“The previous government failed to keep its promise of ‘zero homeless children.’ There are even more today. It’s unacceptable,” according to Adeline Hazan, the president of UNICEF France. Almost 2,000 children were left without accommodation across the country during the night of August 21-22 after their families had managed to call the 115 emergency number, a fifth survey of the situation of children living on the streets, published on Wednesday, August 30, revealed. The study was carried out by the United Nations’ agency and France’s Fédération des Acteurs de la Solidarité (FAS), a body gathering around 900 organizations active in social work.
The number is on the rise. With around 1,990 children currently on the streets, this is more than double the number seen on January 31, 2022, 17% more than on August 22, 2022, and, above all, 56% more than on January 30, 2023, when the French government had increased the number of emergency accommodations to an unprecedented 205,000. The number of single homeless women with children has also risen sharply, by 46% over a year. “And even then, these are minimal estimates, which do not consider unaccompanied minors or families who are unable to contact the 115, or no longer even try, discouraged by refusals,” said Pascal Brice, the president of FAS.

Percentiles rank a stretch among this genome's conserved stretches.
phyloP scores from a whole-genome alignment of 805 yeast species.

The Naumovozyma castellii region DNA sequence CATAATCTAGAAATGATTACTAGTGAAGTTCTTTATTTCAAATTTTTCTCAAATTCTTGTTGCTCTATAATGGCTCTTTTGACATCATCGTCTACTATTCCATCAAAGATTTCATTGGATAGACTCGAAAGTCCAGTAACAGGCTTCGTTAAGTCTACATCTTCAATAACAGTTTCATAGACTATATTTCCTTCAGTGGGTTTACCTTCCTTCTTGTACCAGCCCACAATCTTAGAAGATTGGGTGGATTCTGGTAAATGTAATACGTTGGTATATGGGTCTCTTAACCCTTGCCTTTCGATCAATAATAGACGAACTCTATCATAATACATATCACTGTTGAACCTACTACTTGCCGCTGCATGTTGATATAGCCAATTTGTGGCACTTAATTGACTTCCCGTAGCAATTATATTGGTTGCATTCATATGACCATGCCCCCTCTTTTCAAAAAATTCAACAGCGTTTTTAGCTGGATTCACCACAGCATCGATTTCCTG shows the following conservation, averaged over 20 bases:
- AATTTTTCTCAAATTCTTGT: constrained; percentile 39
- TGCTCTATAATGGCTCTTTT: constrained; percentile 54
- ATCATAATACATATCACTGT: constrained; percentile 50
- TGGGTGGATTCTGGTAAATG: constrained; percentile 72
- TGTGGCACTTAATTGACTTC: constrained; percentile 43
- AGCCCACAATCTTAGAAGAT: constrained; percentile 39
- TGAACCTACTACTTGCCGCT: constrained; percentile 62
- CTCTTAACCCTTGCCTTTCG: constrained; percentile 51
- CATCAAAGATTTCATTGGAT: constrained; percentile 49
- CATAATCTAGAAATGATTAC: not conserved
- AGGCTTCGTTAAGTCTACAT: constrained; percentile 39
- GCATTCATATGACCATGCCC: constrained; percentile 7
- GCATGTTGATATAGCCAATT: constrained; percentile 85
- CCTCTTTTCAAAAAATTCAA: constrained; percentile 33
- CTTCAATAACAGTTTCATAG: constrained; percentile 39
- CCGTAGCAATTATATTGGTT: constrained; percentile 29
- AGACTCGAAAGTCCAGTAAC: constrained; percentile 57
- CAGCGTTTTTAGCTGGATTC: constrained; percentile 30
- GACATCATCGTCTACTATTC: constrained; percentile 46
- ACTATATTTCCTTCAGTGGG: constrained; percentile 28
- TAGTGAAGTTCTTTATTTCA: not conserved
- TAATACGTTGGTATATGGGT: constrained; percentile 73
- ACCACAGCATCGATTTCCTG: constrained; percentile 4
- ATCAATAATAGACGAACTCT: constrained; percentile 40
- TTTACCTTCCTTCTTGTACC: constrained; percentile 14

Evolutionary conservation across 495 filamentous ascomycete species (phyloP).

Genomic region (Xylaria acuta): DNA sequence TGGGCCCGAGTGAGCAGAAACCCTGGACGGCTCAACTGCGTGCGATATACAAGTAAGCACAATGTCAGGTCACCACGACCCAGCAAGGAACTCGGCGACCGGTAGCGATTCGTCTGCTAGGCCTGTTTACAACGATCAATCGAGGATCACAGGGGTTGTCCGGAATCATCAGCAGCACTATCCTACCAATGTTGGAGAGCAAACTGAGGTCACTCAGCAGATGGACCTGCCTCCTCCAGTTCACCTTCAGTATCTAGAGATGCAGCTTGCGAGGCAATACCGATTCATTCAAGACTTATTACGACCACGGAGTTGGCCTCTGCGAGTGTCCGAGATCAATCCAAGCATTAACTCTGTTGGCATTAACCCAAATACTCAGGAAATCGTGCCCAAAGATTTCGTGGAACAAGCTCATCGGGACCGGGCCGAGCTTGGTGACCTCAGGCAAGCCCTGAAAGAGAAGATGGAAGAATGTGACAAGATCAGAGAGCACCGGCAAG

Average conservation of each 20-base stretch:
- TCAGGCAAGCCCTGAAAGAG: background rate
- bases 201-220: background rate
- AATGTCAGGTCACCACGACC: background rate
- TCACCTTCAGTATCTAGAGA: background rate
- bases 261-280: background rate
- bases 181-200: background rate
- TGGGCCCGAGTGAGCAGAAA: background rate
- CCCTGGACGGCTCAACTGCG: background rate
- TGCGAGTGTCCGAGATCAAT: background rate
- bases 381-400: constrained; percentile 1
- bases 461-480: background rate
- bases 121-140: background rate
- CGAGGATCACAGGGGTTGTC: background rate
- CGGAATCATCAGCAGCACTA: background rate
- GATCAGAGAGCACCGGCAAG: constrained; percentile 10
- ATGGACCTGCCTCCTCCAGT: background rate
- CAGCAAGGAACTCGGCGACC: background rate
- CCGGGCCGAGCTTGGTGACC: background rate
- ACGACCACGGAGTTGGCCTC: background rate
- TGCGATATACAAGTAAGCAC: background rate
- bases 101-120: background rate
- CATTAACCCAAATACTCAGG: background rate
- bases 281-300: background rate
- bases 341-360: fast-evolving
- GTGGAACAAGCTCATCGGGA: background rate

On the ground, the picture is even bleaker. In Lyon, the teachers’ and parents’ association Jamais Sans Toit (Never Without a Roof), which defends homeless children, is faced with a situation that has not been seen since its creation in 2014. “Families sheltered in winter are no longer systematically sheltered in the spring, even though the law provides continuity of emergency accommodation. For example, 80 families were put back on the street on August 7, with children as young as three years old,” said Raphaël Vulliez, the founding member of Jamais sans toit. “In total, 395 homeless children were counted in Lyon, three times as many as the previous summer. Infants, families with serious health issues, and pregnant women are among them.”
Around 20 households began occupying the Bellecombe gym in Lyon at the end of June, hoping to be quickly sheltered. Almost all of them remain without a solution less than a week before the start of the new school year. Associations with similar goals to Jamais Sans Toit have been set up or consolidated in some 15 other cities across France. Some have hosted homeless families in schools or private homes or organized fundraising to pay for hotel nights.
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